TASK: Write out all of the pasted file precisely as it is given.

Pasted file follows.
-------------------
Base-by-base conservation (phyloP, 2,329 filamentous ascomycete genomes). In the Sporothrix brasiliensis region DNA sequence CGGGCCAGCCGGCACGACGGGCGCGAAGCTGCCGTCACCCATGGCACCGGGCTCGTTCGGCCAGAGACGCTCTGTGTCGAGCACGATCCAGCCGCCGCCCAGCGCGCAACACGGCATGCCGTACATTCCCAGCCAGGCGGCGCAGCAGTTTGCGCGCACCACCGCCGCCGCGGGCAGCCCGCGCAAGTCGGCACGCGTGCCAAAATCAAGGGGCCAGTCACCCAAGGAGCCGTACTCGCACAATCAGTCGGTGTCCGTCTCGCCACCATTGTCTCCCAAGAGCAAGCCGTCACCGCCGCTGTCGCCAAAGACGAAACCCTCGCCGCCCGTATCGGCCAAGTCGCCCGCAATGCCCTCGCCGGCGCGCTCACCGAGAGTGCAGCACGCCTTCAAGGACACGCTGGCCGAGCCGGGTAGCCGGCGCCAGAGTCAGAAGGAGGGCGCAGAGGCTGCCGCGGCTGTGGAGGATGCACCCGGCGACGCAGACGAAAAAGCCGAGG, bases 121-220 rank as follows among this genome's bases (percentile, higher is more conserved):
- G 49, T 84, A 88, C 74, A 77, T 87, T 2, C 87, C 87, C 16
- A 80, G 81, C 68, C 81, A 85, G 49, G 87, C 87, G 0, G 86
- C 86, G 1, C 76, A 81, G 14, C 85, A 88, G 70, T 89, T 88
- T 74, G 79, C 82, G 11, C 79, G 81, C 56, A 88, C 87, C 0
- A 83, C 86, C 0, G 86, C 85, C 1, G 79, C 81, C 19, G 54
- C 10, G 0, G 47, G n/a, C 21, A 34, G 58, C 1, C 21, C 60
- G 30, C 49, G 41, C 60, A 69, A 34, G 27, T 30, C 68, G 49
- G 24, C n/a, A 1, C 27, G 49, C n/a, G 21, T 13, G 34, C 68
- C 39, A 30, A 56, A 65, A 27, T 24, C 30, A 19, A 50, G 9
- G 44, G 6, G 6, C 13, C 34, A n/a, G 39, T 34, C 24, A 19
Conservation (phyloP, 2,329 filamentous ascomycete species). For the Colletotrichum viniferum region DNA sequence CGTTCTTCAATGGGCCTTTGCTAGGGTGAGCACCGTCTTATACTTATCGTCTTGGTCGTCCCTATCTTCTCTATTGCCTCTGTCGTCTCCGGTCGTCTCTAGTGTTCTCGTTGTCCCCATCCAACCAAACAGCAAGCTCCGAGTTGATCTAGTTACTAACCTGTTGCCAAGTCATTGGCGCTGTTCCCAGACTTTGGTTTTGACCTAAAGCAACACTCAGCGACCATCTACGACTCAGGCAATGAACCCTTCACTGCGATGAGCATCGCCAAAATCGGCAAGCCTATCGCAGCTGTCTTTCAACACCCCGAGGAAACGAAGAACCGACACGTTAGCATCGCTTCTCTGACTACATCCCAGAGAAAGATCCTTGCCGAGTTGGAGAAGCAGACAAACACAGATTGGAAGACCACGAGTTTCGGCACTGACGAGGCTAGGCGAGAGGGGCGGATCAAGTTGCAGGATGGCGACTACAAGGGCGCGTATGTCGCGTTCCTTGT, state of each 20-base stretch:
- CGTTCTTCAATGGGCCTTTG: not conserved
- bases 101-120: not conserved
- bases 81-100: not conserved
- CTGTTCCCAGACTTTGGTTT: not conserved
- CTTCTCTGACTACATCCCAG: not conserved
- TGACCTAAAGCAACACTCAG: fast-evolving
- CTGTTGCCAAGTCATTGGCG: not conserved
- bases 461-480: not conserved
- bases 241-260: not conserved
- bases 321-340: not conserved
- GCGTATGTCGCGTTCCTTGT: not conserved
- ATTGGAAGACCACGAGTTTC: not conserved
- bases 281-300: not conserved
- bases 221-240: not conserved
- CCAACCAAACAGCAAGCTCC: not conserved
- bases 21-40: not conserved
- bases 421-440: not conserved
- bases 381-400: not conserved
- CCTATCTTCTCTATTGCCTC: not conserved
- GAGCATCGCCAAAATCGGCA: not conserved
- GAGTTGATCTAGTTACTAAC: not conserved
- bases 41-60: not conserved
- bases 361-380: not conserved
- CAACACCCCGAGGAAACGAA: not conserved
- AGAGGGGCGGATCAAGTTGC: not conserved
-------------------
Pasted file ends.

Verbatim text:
Base-by-base conservation (phyloP, 2,329 filamentous ascomycete genomes). In the Sporothrix brasiliensis region DNA sequence CGGGCCAGCCGGCACGACGGGCGCGAAGCTGCCGTCACCCATGGCACCGGGCTCGTTCGGCCAGAGACGCTCTGTGTCGAGCACGATCCAGCCGCCGCCCAGCGCGCAACACGGCATGCCGTACATTCCCAGCCAGGCGGCGCAGCAGTTTGCGCGCACCACCGCCGCCGCGGGCAGCCCGCGCAAGTCGGCACGCGTGCCAAAATCAAGGGGCCAGTCACCCAAGGAGCCGTACTCGCACAATCAGTCGGTGTCCGTCTCGCCACCATTGTCTCCCAAGAGCAAGCCGTCACCGCCGCTGTCGCCAAAGACGAAACCCTCGCCGCCCGTATCGGCCAAGTCGCCCGCAATGCCCTCGCCGGCGCGCTCACCGAGAGTGCAGCACGCCTTCAAGGACACGCTGGCCGAGCCGGGTAGCCGGCGCCAGAGTCAGAAGGAGGGCGCAGAGGCTGCCGCGGCTGTGGAGGATGCACCCGGCGACGCAGACGAAAAAGCCGAGG, bases 121-220 rank as follows among this genome's bases (percentile, higher is more conserved):
- G 49, T 84, A 88, C 74, A 77, T 87, T 2, C 87, C 87, C 16
- A 80, G 81, C 68, C 81, A 85, G 49, G 87, C 87, G 0, G 86
- C 86, G 1, C 76, A 81, G 14, C 85, A 88, G 70, T 89, T 88
- T 74, G 79, C 82, G 11, C 79, G 81, C 56, A 88, C 87, C 0
- A 83, C 86, C 0, G 86, C 85, C 1, G 79, C 81, C 19, G 54
- C 10, G 0, G 47, G n/a, C 21, A 34, G 58, C 1, C 21, C 60
- G 30, C 49, G 41, C 60, A 69, A 34, G 27, T 30, C 68, G 49
- G 24, C n/a, A 1, C 27, G 49, C n/a, G 21, T 13, G 34, C 68
- C 39, A 30, A 56, A 65, A 27, T 24, C 30, A 19, A 50, G 9
- G 44, G 6, G 6, C 13, C 34, A n/a, G 39, T 34, C 24, A 19
Conservation (phyloP, 2,329 filamentous ascomycete species). For the Colletotrichum viniferum region DNA sequence CGTTCTTCAATGGGCCTTTGCTAGGGTGAGCACCGTCTTATACTTATCGTCTTGGTCGTCCCTATCTTCTCTATTGCCTCTGTCGTCTCCGGTCGTCTCTAGTGTTCTCGTTGTCCCCATCCAACCAAACAGCAAGCTCCGAGTTGATCTAGTTACTAACCTGTTGCCAAGTCATTGGCGCTGTTCCCAGACTTTGGTTTTGACCTAAAGCAACACTCAGCGACCATCTACGACTCAGGCAATGAACCCTTCACTGCGATGAGCATCGCCAAAATCGGCAAGCCTATCGCAGCTGTCTTTCAACACCCCGAGGAAACGAAGAACCGACACGTTAGCATCGCTTCTCTGACTACATCCCAGAGAAAGATCCTTGCCGAGTTGGAGAAGCAGACAAACACAGATTGGAAGACCACGAGTTTCGGCACTGACGAGGCTAGGCGAGAGGGGCGGATCAAGTTGCAGGATGGCGACTACAAGGGCGCGTATGTCGCGTTCCTTGT, state of each 20-base stretch:
- CGTTCTTCAATGGGCCTTTG: not conserved
- bases 101-120: not conserved
- bases 81-100: not conserved
- CTGTTCCCAGACTTTGGTTT: not conserved
- CTTCTCTGACTACATCCCAG: not conserved
- TGACCTAAAGCAACACTCAG: fast-evolving
- CTGTTGCCAAGTCATTGGCG: not conserved
- bases 461-480: not conserved
- bases 241-260: not conserved
- bases 321-340: not conserved
- GCGTATGTCGCGTTCCTTGT: not conserved
- ATTGGAAGACCACGAGTTTC: not conserved
- bases 281-300: not conserved
- bases 221-240: not conserved
- CCAACCAAACAGCAAGCTCC: not conserved
- bases 21-40: not conserved
- bases 421-440: not conserved
- bases 381-400: not conserved
- CCTATCTTCTCTATTGCCTC: not conserved
- GAGCATCGCCAAAATCGGCA: not conserved
- GAGTTGATCTAGTTACTAAC: not conserved
- bases 41-60: not conserved
- bases 361-380: not conserved
- CAACACCCCGAGGAAACGAA: not conserved
- AGAGGGGCGGATCAAGTTGC: not conserved